the men of Beth-shemesh, &c.] In addition to the offering of the kine mentioned in the previous verse, the inhabitants of the town brought offerings of their own. The burst-offerings symbolized renewed consecration of the worshippers to the service of Jehovah: the sacrifices were thank-offerings to Jehovah for His goodness in restoring the Ark.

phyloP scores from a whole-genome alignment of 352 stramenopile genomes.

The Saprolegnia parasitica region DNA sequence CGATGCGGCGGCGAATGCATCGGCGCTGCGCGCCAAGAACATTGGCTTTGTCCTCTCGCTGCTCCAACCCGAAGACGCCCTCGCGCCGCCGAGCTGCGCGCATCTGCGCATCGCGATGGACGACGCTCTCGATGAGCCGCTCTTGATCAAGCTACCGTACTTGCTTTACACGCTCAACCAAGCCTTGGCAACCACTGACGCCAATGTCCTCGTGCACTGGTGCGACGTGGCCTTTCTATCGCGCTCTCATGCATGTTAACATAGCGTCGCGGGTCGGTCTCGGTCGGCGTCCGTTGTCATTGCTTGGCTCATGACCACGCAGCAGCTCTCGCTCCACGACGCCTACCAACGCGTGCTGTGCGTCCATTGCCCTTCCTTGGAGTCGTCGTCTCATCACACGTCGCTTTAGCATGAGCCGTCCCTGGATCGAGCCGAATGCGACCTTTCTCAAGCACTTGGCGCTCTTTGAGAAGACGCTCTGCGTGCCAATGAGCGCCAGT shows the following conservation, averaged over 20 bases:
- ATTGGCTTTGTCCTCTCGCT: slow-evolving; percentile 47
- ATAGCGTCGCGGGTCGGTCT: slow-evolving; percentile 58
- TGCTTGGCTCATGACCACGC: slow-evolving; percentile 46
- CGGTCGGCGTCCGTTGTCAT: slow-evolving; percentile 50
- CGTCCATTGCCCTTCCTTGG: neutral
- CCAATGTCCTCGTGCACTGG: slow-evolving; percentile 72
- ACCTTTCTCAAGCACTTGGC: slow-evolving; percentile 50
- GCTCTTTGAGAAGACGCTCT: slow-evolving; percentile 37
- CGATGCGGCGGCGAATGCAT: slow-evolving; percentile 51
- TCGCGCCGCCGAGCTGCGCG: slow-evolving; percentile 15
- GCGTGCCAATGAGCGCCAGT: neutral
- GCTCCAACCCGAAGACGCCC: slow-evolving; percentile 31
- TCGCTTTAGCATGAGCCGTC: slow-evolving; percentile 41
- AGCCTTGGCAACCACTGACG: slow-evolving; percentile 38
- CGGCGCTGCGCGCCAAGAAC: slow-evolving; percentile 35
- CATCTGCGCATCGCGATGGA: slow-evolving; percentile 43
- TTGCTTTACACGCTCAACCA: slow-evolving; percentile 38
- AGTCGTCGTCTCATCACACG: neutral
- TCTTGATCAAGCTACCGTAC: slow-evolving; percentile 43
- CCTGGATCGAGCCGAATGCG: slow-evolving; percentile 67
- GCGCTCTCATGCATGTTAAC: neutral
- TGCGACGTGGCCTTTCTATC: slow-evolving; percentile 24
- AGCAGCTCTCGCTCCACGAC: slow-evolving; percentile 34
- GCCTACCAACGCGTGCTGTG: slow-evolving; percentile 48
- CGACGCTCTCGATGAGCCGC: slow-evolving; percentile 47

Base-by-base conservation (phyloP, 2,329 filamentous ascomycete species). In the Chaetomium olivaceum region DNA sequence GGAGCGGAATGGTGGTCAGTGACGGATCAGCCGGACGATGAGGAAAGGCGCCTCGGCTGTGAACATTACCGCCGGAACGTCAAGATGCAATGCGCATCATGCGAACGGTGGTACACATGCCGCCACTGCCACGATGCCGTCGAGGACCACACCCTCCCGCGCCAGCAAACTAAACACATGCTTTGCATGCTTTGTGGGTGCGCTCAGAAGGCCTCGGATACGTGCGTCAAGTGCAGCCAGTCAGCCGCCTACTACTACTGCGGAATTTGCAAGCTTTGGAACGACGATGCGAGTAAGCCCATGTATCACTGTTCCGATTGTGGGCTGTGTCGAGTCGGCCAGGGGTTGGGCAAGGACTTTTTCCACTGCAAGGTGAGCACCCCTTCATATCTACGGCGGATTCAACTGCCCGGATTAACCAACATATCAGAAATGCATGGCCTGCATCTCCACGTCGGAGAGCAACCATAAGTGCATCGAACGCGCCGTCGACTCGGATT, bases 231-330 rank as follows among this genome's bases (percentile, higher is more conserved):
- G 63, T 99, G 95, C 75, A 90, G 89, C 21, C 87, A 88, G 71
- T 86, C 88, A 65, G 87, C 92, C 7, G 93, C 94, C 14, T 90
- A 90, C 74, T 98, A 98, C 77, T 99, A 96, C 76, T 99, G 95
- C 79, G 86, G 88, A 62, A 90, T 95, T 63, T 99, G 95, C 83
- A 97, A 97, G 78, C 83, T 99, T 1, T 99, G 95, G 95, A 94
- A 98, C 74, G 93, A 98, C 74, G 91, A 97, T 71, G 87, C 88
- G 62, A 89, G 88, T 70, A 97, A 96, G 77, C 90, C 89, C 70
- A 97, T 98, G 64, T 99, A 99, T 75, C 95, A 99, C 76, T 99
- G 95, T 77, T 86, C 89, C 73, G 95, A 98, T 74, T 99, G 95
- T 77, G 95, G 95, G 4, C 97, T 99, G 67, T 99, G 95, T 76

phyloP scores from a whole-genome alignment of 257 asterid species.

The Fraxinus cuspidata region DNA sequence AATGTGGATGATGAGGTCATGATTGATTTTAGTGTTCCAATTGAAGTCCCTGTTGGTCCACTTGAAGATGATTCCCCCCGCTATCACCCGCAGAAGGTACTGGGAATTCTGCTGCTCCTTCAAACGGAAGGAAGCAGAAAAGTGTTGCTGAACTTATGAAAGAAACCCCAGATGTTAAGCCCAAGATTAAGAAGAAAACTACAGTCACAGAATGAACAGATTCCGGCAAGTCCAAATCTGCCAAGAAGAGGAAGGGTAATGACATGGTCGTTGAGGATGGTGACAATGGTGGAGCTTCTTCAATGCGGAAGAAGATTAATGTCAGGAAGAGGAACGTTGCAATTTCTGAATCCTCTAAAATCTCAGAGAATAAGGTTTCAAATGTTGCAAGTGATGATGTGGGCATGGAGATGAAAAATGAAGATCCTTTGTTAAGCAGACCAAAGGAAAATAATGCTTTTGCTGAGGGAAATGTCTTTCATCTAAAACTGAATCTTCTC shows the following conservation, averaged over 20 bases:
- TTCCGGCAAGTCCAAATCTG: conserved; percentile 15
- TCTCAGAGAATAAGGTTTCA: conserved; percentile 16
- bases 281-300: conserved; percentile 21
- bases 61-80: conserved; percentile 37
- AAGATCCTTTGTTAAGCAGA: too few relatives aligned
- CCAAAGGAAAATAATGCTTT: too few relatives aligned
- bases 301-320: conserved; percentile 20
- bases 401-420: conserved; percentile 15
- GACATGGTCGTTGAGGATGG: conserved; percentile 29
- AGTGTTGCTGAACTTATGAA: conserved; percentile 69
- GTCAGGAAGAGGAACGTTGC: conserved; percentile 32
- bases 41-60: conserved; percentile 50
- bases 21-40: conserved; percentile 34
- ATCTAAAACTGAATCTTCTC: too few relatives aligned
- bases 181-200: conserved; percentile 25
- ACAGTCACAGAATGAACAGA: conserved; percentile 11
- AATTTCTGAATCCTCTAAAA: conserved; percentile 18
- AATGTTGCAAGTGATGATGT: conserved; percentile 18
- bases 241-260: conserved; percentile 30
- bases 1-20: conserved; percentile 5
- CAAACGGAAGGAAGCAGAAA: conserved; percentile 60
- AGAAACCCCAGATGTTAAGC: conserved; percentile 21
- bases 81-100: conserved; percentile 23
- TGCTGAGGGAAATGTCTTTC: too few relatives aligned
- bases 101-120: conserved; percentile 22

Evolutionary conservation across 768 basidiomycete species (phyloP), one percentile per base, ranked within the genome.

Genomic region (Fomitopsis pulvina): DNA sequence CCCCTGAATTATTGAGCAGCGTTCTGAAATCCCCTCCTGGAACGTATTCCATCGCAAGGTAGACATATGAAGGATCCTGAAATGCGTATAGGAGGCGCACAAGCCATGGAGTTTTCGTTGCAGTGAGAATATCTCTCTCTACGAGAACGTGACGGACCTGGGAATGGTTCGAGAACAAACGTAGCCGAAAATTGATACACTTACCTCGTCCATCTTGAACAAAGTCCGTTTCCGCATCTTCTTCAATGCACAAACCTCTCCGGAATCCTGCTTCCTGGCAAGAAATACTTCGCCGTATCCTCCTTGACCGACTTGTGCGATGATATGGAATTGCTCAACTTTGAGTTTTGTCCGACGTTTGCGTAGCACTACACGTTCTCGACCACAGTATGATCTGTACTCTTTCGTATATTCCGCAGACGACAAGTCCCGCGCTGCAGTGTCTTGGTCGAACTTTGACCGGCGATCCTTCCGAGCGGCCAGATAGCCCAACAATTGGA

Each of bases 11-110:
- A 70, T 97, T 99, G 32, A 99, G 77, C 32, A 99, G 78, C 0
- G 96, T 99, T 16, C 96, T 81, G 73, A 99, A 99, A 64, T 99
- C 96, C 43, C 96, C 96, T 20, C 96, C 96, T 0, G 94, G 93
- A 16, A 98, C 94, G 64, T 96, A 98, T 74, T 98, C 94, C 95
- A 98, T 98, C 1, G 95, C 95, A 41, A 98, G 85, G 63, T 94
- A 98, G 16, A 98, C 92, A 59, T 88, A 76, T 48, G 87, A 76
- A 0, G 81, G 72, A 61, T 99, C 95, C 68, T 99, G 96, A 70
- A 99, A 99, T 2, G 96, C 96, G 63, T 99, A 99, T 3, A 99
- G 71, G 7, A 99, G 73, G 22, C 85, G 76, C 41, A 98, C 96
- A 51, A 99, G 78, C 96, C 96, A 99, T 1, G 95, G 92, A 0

Verse 15. - The Levites took down the ark. Naturally, in a city of which priests formed the ruling caste, the people would be acquainted with the general nature of the regulations of the law. Apparently it was only after the sacrificial feast that they forgot the reverence due to the symbol of Jehovah's presence among them. 1 Samuel 6:151 Samuel 6:15 contains a supplementary remark, therefore הורידוּ is to be translated as a pluperfect. After sacrificing the cart, with the cows, as a burnt-offering to the Lord, the inhabitants of Bethshemesh gave a further practical expression to their joy at the return of the ark, by offering burnt-offerings and slain-offerings in praise of God. In the burnt-offerings they consecrated themselves afresh, with all their members, to the service of the Lord; and in the slain-offerings, which culminated in the sacrificial meals, they sealed anew their living fellowship with the Lord. The offering of these sacrifices at Bethshemesh was no offence against the commandment, to sacrifice to the Lord at the place of His sanctuary alone. The ark of the covenant was the throne of the gracious presence of God, before which the sacrifices were really offered at the tabernacle. The Lord had sanctified the ark afresh as the throne of His presence, by the miracle which He had wrought in bringing it back again. - In 1 Samuel 6:17 and 1 Samuel 6:18 the different atoning presents, which the Philistines sent to Jehovah as compensation, are enumerated once more: viz., five golden boils, one for each of their five principal towns (see at Joshua 13:3), and "golden mice, according to the number of all the Philistian towns of the five princes, from the fortified city to the village of the inhabitants of the level land" (perazi; see at Deuteronomy 3:5). The priests had only proposed that five golden mice should be sent as compensation, as well as five boils (1 Samuel 6:4). But the Philistines offered as many images of mice as there were towns and villages in their five states, no doubt because the plague of mice had spread over the whole land, whereas the plague of boils had only fallen upon the inhabitants of those towns to which the ark of the covenant had come. In this way the apparent discrepancy between 1 Samuel 6:4 and 1 Samuel 6:18 is very simply removed. The words which follow, viz., וגו עליה הגּיחוּ עשׁר, "upon which they had set down the ark," show unmistakeably, when compared with 1 Samuel 6:14 and 1 Samuel 6:15, that we are to understand by הגּדולה אבל the great stone upon which the ark was placed when it was taken off the cart. The conjecture of Kimchi, that this stone was called Abel (luctus), on account of the mourning which took place there (see 1 Samuel 6:19), is extremely unnatural. Consequently there is no other course left than to regard אבל as an error in writing for אבן, according to the reading, or at all events the rendering, adopted by the lxx and Targum. But ועד (even unto) is quite unsuitable here, as no further local definition is required after the foregoing הפּרי כּפר ועד, and it is impossible to suppose that the Philistines offered a golden mouse as a trespass-offering for the great stone upon which the ark was placed. We must therefore alter ועד into ועד: "And the great stone is witness (for ועד in this sense, see Genesis 31:52) to this day in the field of Joshua the Bethshemeshite," sc., of the fact just described.